While restrictions on the NLRB’s subpoena power do exist, they have been largely discarded. The Board is supposedly prohibited from issuing unduly burdensome or broad subpoenas. However, in cases like McDonald’s that involve joint employer status, the NLRB has so broadened the definition of “joint employer” that almost any information sought via a subpoena is not considered excessive—even including proprietary information.

By expanding the definition of joint employer so broad as to include indirect control over another employer, nearly any bit of information on how companies operate and interact is considered potentially relevant, and therefore may be subpoenaed.

Further, court precedent has made the restrictions on NLRB subpoenas meaningless. In 2014, a Pennsylvania district court judge explicitly described a set of NLRB subpoenas as “overly broad,” “massive,” and “unduly burdensome,” and said that compliance would be “extensive, expensive, [and] time-consuming.” Despite this, the judge upheld the subpoenas because recent court precedent forced him, in his words, to “rubber stamp” the NLRB’s subpoenas.

Currently, the NLRB is free to issue these unrestricted subpoenas “merely on suspicion that the law is being violated, or even just because it wants assurance that it is not.” The frightening reality is that this agency has expanded its authority to the point that it can now demand any business-related documents or testimony from anyone in the private sector, at any time it wants.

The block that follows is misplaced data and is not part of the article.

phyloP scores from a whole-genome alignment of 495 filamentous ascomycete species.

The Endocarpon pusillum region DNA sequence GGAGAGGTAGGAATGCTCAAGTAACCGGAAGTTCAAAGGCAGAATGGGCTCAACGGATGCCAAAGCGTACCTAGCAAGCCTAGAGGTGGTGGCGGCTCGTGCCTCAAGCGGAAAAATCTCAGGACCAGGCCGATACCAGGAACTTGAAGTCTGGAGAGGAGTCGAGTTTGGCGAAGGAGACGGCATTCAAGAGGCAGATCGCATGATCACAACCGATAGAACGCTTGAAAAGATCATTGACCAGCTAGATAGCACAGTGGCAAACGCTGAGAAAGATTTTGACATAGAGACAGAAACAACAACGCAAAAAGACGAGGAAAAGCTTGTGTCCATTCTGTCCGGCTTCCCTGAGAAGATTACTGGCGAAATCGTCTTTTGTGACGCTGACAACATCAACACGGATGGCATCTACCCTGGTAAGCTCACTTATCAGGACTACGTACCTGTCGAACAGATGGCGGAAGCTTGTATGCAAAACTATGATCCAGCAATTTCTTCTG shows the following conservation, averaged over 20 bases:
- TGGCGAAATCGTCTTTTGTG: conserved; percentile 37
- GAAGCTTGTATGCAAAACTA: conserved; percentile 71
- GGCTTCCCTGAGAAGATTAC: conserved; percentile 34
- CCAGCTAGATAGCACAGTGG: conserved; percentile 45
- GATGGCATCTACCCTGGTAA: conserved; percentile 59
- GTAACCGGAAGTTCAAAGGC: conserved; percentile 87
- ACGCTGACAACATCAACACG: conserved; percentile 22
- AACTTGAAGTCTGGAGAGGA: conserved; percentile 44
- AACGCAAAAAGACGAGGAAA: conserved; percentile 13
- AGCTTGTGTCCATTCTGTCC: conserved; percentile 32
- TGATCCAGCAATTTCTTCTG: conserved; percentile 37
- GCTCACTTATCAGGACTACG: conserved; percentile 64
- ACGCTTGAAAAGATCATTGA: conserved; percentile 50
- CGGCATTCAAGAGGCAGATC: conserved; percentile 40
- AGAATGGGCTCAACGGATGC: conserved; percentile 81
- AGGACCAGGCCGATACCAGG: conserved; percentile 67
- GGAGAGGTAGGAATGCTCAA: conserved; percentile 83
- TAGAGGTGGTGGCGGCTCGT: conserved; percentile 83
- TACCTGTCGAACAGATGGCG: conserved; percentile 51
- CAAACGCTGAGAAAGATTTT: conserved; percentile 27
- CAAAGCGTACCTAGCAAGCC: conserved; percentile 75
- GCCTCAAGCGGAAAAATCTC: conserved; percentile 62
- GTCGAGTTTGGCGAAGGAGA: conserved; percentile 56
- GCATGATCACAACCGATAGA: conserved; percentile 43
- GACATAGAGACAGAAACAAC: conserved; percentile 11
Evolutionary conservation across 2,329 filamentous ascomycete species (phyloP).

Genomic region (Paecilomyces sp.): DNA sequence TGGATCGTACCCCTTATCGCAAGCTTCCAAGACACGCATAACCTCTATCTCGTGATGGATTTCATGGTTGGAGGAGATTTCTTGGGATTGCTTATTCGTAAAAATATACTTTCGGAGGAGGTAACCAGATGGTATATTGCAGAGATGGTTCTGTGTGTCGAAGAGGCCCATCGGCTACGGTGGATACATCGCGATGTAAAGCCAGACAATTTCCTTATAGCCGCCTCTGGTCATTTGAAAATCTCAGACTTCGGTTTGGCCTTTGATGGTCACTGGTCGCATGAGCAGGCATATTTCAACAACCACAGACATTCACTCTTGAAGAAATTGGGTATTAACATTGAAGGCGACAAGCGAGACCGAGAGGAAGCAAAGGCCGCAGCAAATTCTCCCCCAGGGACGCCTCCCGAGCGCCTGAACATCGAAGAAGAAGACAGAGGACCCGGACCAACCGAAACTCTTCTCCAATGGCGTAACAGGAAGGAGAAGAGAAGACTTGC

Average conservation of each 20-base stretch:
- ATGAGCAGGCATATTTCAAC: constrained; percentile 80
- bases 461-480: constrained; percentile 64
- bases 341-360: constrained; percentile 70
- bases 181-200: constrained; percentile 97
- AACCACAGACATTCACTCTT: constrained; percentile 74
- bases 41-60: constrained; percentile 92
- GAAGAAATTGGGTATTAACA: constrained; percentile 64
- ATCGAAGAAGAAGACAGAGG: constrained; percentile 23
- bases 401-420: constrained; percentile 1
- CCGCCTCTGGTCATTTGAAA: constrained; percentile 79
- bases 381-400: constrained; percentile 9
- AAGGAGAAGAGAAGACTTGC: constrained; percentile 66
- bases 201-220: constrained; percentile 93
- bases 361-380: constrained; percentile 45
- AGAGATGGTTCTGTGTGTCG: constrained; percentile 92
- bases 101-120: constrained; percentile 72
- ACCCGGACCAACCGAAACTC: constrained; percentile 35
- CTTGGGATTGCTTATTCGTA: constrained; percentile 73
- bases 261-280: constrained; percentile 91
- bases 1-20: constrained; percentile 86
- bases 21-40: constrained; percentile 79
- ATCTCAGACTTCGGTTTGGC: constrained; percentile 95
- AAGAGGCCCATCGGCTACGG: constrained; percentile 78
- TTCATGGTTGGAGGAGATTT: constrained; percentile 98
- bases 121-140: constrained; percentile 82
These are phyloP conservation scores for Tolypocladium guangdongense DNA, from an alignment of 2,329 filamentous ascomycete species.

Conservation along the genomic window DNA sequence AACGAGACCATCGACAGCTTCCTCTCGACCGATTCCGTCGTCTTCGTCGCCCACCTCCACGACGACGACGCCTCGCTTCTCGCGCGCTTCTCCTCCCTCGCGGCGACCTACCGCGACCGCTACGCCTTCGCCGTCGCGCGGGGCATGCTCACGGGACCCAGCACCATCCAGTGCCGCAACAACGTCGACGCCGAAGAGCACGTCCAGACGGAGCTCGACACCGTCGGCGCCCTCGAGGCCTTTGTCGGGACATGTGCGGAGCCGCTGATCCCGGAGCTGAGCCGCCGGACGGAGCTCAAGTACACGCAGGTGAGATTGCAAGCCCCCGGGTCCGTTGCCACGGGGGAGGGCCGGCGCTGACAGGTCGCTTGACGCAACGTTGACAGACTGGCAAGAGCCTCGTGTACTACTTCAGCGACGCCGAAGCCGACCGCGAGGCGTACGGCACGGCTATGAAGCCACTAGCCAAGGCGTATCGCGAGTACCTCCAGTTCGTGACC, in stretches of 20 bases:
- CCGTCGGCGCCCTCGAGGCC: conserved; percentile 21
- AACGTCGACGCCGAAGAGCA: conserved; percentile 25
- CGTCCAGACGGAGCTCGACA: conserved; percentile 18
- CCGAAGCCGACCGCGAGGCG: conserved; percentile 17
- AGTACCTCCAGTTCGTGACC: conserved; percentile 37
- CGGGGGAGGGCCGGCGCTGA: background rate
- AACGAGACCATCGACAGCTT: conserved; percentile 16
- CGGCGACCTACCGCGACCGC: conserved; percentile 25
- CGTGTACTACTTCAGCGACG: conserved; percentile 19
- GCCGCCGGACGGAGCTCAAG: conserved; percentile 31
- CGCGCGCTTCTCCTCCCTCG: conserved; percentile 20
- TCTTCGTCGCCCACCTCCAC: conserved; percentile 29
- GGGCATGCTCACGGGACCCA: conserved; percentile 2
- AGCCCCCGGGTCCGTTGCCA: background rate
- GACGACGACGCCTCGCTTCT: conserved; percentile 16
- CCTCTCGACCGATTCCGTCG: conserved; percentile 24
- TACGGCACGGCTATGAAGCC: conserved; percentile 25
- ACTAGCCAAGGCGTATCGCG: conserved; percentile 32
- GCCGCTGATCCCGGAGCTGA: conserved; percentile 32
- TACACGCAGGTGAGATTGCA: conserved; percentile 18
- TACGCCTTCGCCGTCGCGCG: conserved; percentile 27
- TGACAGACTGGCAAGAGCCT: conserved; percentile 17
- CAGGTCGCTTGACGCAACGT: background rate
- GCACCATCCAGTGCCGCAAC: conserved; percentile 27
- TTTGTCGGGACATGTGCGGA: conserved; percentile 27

Massive and costly subpoenas are only one abuse the Board has recently made common practice. Recently the U.S. Appeals Court for the District of Columbia found the Board guilty of “bad faith litigation” and forced them to pay Michigan-based employer Heartland Health Care Center $17,649 to cover legal fees. The reason for the “bad faith” ruling was that the Board had dragged the employer through an expensive court case while knowing the employer would ultimately win.

The Board knew this because the case had already advanced as far as the Appeals Court in 2013 before a Supreme Court ruling forced the Board to drop the case. The Supreme Court ruled that the president’s appointment of two NLRB board members during a Senate recess was unconstitutional,  thus invalidating the Board’s decisions as legally void.

The Appeals Court’s opinion stated that the Board pursued this case knowing it would lose because it wanted to send employers a message: “Even if we think you will win, we will still make you pay.”

This kind of bullying and intimidation of Americans by a federal agency must be shut down. The incoming Trump administration has the opportunity to restore checks and balances on administrative agencies and appoint federal officials with integrity who will protect the rights of all Americans—not just their preferred special interests.

Trey Kovacs is a policy analyst with the Competitive Enterprise Institute.

Daniel Cody is a research associate at the Competitive Enterprise Institute.

Editor's Note: This piece was originally published by The Daily Signal.